Associations between energy drink consumption and school attendance, academic attainment, and problem behaviour: a cross-sectional and longitudinal analysis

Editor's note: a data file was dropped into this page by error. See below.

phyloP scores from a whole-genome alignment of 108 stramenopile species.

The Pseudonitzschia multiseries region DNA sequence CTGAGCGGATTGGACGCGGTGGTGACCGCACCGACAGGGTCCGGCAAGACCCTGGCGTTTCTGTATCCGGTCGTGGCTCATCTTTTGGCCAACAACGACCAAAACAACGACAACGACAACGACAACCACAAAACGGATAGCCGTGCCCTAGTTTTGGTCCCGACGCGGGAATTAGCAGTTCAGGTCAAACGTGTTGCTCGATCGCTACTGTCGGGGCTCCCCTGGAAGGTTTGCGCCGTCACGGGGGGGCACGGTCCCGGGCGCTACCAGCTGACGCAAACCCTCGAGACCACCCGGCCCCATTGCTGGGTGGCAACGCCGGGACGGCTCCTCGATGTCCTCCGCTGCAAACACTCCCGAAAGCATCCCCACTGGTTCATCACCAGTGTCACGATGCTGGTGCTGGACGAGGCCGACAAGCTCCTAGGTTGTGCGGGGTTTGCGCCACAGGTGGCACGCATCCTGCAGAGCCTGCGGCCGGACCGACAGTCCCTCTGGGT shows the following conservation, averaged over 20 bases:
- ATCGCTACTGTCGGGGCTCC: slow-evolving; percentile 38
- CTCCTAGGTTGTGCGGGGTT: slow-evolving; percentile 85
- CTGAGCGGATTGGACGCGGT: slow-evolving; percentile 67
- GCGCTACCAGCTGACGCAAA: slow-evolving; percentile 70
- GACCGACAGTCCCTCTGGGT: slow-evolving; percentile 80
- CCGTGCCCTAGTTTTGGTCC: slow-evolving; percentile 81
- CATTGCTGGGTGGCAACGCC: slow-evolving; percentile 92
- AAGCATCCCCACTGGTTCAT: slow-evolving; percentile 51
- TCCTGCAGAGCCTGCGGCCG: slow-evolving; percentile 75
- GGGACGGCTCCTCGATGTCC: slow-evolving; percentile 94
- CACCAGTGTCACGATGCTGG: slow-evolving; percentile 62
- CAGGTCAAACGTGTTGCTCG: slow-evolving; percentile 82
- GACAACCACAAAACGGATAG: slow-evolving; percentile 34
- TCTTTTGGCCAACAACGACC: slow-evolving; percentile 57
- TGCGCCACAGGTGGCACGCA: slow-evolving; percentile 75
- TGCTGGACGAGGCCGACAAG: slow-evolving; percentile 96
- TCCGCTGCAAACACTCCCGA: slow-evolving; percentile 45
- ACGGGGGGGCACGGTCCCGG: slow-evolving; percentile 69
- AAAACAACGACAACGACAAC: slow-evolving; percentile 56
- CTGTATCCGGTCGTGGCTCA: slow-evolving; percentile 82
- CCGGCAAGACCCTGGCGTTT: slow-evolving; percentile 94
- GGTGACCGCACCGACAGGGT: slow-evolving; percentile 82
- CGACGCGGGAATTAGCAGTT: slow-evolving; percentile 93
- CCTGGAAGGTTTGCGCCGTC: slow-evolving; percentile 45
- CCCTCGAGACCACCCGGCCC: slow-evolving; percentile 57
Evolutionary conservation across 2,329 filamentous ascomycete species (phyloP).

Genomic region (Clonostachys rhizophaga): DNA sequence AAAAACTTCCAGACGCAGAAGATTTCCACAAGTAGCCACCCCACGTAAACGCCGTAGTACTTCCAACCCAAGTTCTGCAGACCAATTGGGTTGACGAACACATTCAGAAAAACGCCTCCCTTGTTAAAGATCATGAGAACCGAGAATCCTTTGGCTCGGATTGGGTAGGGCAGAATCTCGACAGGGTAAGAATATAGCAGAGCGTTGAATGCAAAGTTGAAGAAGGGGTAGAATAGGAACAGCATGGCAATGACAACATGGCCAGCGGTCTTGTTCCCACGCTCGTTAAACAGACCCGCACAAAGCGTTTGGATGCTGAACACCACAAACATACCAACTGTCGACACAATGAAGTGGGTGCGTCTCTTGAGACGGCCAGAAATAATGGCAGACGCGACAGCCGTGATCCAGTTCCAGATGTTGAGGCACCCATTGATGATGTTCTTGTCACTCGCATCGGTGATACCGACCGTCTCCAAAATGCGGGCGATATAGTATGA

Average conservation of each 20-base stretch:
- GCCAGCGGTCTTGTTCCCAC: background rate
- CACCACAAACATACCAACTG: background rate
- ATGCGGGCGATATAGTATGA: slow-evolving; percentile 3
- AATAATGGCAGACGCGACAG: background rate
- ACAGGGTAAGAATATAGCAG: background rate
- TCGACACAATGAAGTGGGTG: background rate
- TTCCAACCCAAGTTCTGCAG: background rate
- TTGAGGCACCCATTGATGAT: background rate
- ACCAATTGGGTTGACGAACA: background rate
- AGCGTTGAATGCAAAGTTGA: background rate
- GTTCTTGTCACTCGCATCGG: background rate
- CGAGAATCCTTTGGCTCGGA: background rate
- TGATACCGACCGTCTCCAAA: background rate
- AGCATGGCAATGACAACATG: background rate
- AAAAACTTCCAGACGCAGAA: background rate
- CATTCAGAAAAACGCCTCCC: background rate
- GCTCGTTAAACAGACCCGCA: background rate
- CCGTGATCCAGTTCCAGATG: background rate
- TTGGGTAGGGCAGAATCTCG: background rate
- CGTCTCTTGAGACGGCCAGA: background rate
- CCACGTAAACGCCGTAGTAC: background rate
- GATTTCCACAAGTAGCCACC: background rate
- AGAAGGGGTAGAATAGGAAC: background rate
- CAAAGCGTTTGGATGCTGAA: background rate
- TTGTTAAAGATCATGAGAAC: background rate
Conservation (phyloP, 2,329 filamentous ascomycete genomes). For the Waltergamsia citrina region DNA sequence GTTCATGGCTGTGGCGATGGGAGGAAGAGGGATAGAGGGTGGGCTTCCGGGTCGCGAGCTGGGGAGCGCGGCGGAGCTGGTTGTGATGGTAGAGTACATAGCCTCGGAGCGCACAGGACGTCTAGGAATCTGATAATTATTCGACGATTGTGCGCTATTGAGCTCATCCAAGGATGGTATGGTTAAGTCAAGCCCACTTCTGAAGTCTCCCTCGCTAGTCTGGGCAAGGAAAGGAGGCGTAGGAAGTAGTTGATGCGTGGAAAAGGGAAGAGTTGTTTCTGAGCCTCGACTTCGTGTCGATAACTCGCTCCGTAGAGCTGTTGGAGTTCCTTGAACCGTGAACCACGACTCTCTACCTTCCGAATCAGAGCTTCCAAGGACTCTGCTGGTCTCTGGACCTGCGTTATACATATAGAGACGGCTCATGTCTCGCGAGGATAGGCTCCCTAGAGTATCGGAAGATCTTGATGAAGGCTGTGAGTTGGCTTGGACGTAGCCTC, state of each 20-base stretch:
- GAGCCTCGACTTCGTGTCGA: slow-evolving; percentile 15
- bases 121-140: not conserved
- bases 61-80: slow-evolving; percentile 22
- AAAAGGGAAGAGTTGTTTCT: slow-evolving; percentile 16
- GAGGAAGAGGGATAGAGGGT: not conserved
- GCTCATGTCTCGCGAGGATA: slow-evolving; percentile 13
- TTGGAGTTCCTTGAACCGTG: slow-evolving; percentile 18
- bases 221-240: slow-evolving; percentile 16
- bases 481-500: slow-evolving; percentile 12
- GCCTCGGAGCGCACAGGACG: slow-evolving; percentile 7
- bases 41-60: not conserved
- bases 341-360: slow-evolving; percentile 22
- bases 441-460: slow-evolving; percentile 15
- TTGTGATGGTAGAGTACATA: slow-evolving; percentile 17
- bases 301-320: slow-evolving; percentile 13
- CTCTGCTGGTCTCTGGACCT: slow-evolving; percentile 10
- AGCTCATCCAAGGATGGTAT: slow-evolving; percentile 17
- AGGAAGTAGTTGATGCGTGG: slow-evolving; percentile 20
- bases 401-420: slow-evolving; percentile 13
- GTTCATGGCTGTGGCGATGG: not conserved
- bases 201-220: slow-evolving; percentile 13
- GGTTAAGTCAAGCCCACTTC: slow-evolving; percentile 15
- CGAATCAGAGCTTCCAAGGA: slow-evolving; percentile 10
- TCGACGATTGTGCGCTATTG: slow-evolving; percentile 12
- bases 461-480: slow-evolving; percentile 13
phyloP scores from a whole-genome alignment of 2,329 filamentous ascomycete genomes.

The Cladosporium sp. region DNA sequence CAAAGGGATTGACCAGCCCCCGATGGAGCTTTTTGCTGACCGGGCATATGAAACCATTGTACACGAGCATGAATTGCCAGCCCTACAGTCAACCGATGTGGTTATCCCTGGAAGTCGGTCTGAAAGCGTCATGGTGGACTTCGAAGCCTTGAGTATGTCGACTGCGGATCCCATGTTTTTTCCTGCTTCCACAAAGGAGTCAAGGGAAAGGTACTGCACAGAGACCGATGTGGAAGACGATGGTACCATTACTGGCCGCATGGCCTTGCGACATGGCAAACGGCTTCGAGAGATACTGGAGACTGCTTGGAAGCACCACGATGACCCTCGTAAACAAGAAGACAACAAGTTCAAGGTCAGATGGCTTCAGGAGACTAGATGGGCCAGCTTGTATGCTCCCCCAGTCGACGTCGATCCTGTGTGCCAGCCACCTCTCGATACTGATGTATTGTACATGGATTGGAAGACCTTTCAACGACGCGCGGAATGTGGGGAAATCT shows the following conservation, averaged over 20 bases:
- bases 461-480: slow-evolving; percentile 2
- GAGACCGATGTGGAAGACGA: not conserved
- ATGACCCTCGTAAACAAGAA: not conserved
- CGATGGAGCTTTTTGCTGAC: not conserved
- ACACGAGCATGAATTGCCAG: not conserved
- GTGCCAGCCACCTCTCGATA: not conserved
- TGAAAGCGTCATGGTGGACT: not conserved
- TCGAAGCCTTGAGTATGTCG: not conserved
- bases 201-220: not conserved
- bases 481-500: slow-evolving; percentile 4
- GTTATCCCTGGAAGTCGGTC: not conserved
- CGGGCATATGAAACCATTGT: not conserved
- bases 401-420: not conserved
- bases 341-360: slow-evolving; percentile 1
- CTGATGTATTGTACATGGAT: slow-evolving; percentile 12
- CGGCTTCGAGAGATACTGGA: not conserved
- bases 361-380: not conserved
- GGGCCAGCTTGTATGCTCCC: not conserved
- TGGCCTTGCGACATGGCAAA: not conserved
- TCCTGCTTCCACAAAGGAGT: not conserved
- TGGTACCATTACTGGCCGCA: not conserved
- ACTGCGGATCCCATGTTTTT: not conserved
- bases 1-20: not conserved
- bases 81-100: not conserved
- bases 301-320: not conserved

Background Some investigators have claimed that caffeinated energy drinks negatively impact children’s behaviour and academic attainment. The present study therefore investigated associations between energy drink use and school attendance, English and mathematics attainment, and the occurrence of behavioural sanctions (eg, detention). Methods Two cross-sections of data were collected at two timepoints (December, 2012; June, 2013). All children (n=3071) attending three secondary schools in the South West of England were invited to participate, and no specific inclusion or exclusion criteria were imposed. Questionnaires were used to record dietary and lifestyle information, and data relating to demography and school performance were acquired through the School Information Management System. Cross-sectional, cross-lag, and change score analyses were initially conducted with χ2 tests. Binary logistic regression was then used to control for additional aspects of diet, demography, and lifestyle. The Cardiff University School of Psychology Ethics Committee granted ethics approval (EC.12.09.11.3187). All children and their parents gave written informed consent. The research was conducted in accordance with the Declaration of Helsinki. Findings 2030 children responded to the questionnaire at the first timepoint and 2307 at the second. Cross-sectional analyses showed that energy drink consumption was negatively associated with school performance. The effects appeared to be dose dependent. For example, relative to never using the products, each frequency of consumption was associated with below average English attainment at the second timepoint: “once a month” (odds ratio 1·6, 95% CI 1·2–2·1), “once or twice a week” (1·9, 1·3–2·6), “most days (3–6)” (2·1, 1·3–3·5), “every day” (2·3, 1·1–4·9). Cross-lag analyses yielded similar results, though the effects were not significant at the multivariate level. Increasing frequency of energy drink usage between the two timepoints was predictive of not increasing in English and mathematics attainment, and with increasing in number of behavioural sanctions incurred. This last effect remained significant after covariates were controlled for (odds ratio 1·9, 95% CI 1·3–2·7, p=0·0003). Interpretation Energy drink consumption was consistently associated with low school performance. Although only some effects remained significant at the multivariate level, the results as a whole suggest that energy drinks might be a cause for concern. Intervention studies are now required to better determine the nature of the associations observed.